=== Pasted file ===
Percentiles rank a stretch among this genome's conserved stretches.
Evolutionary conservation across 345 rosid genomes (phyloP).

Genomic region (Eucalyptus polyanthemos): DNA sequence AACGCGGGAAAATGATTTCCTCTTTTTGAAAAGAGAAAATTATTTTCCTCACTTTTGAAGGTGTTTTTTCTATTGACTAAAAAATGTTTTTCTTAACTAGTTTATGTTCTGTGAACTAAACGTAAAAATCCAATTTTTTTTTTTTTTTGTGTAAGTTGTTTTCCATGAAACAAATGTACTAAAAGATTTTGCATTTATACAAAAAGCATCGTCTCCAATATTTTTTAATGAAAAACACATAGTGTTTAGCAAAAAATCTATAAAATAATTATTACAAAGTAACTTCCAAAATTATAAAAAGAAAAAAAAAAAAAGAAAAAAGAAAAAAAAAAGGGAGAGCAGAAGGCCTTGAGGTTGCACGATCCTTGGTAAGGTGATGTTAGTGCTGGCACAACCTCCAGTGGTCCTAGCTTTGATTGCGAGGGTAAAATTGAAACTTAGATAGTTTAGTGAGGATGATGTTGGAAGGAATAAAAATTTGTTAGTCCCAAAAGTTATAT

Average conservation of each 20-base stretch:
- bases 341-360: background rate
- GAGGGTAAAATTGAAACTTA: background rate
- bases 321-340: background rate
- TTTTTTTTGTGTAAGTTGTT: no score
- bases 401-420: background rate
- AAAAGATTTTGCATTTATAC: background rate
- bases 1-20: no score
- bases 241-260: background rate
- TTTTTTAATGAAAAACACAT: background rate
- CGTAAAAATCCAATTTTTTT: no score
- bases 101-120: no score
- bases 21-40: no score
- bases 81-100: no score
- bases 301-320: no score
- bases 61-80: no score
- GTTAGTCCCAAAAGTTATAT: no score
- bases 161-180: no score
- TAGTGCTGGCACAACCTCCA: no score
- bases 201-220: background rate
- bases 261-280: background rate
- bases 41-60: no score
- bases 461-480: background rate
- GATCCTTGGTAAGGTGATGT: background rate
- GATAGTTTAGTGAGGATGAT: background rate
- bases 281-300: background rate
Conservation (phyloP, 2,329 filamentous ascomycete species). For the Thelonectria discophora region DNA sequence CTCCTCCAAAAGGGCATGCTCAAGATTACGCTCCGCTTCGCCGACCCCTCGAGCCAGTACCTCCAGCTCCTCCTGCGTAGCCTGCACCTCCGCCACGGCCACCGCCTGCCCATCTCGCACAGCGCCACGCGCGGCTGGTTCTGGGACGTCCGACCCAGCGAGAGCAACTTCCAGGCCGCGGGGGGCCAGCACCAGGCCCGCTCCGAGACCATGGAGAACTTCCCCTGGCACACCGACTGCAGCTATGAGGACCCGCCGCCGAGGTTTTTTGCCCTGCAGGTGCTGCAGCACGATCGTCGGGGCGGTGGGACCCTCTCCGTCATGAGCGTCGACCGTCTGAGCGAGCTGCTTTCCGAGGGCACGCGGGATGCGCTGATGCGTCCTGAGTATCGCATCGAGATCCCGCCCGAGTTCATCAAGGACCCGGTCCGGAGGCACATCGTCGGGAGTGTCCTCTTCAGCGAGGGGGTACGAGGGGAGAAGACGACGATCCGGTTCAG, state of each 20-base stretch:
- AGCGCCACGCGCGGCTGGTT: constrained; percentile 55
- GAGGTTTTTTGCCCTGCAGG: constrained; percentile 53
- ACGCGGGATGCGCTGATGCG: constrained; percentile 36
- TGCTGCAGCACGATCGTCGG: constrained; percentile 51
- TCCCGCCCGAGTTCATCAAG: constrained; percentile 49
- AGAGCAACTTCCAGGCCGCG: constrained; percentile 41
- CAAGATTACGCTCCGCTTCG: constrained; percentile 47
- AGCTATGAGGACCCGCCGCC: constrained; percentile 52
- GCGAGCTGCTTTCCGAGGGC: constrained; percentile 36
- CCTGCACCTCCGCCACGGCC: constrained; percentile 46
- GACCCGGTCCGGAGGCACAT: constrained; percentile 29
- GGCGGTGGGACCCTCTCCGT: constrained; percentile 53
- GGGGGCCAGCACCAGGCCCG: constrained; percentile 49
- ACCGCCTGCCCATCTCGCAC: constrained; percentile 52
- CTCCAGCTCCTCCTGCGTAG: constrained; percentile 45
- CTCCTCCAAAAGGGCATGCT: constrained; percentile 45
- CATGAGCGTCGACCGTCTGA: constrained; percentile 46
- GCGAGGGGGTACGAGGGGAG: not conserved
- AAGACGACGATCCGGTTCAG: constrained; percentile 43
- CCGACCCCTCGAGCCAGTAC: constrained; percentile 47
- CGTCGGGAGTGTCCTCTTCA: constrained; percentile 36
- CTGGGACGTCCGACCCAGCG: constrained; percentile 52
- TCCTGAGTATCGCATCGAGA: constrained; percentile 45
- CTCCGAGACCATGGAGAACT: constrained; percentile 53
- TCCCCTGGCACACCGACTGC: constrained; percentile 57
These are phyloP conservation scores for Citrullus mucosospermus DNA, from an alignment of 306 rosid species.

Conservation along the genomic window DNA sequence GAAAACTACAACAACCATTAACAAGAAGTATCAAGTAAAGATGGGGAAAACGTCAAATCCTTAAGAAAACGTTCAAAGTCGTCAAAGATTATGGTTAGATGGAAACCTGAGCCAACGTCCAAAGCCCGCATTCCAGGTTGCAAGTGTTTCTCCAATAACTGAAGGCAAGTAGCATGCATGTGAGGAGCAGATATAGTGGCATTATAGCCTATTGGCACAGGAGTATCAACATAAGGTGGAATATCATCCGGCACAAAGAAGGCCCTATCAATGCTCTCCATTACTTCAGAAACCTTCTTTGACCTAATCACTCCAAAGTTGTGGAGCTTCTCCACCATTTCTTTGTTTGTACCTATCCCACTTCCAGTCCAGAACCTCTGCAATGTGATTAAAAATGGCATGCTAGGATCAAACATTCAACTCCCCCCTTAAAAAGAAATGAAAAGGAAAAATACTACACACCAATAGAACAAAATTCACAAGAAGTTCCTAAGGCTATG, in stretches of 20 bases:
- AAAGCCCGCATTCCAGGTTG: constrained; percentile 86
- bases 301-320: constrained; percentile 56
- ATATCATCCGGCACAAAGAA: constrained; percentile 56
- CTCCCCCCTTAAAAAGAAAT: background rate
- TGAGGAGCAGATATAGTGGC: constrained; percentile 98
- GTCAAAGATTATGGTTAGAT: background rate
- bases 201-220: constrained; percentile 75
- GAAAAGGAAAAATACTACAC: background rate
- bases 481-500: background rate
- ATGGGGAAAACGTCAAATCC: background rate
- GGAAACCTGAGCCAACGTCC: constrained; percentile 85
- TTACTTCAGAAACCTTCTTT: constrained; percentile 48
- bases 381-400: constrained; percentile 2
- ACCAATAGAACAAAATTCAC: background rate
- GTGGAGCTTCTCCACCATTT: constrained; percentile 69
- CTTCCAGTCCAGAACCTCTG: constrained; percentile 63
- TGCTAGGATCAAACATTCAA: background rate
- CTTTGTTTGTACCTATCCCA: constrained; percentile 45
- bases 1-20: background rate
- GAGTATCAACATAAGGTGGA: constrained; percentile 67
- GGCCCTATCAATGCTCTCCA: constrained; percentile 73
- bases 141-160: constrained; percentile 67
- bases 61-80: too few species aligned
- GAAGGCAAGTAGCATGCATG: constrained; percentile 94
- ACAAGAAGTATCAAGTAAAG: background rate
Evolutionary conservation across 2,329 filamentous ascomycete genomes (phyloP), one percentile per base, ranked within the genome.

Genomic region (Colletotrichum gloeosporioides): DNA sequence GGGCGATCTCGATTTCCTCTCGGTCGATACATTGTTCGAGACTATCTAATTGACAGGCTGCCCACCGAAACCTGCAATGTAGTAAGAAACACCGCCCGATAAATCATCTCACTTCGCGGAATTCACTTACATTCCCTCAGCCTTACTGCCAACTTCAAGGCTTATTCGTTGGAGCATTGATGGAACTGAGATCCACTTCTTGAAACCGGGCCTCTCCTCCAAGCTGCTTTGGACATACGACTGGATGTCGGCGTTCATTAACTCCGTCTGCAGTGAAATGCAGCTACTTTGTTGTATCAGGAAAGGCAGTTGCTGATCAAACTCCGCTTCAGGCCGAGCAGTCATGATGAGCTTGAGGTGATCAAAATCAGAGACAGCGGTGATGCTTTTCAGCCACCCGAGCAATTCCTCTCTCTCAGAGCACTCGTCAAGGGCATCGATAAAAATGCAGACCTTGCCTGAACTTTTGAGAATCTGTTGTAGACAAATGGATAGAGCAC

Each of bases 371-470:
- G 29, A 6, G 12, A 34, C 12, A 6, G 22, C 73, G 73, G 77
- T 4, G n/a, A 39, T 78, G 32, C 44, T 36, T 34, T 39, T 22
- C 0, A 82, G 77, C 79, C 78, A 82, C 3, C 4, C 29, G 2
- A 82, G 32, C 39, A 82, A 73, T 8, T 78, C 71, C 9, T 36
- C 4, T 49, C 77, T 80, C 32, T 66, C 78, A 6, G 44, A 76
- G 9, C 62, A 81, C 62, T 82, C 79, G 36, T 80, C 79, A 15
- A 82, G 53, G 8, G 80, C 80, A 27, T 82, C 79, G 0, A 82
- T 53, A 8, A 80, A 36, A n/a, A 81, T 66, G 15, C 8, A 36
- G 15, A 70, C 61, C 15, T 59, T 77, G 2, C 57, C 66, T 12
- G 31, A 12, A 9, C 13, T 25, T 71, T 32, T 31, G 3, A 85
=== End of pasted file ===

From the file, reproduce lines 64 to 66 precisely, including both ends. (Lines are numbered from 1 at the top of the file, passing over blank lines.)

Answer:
- bases 201-220: constrained; percentile 75
- GAAAAGGAAAAATACTACAC: background rate
- bases 481-500: background rate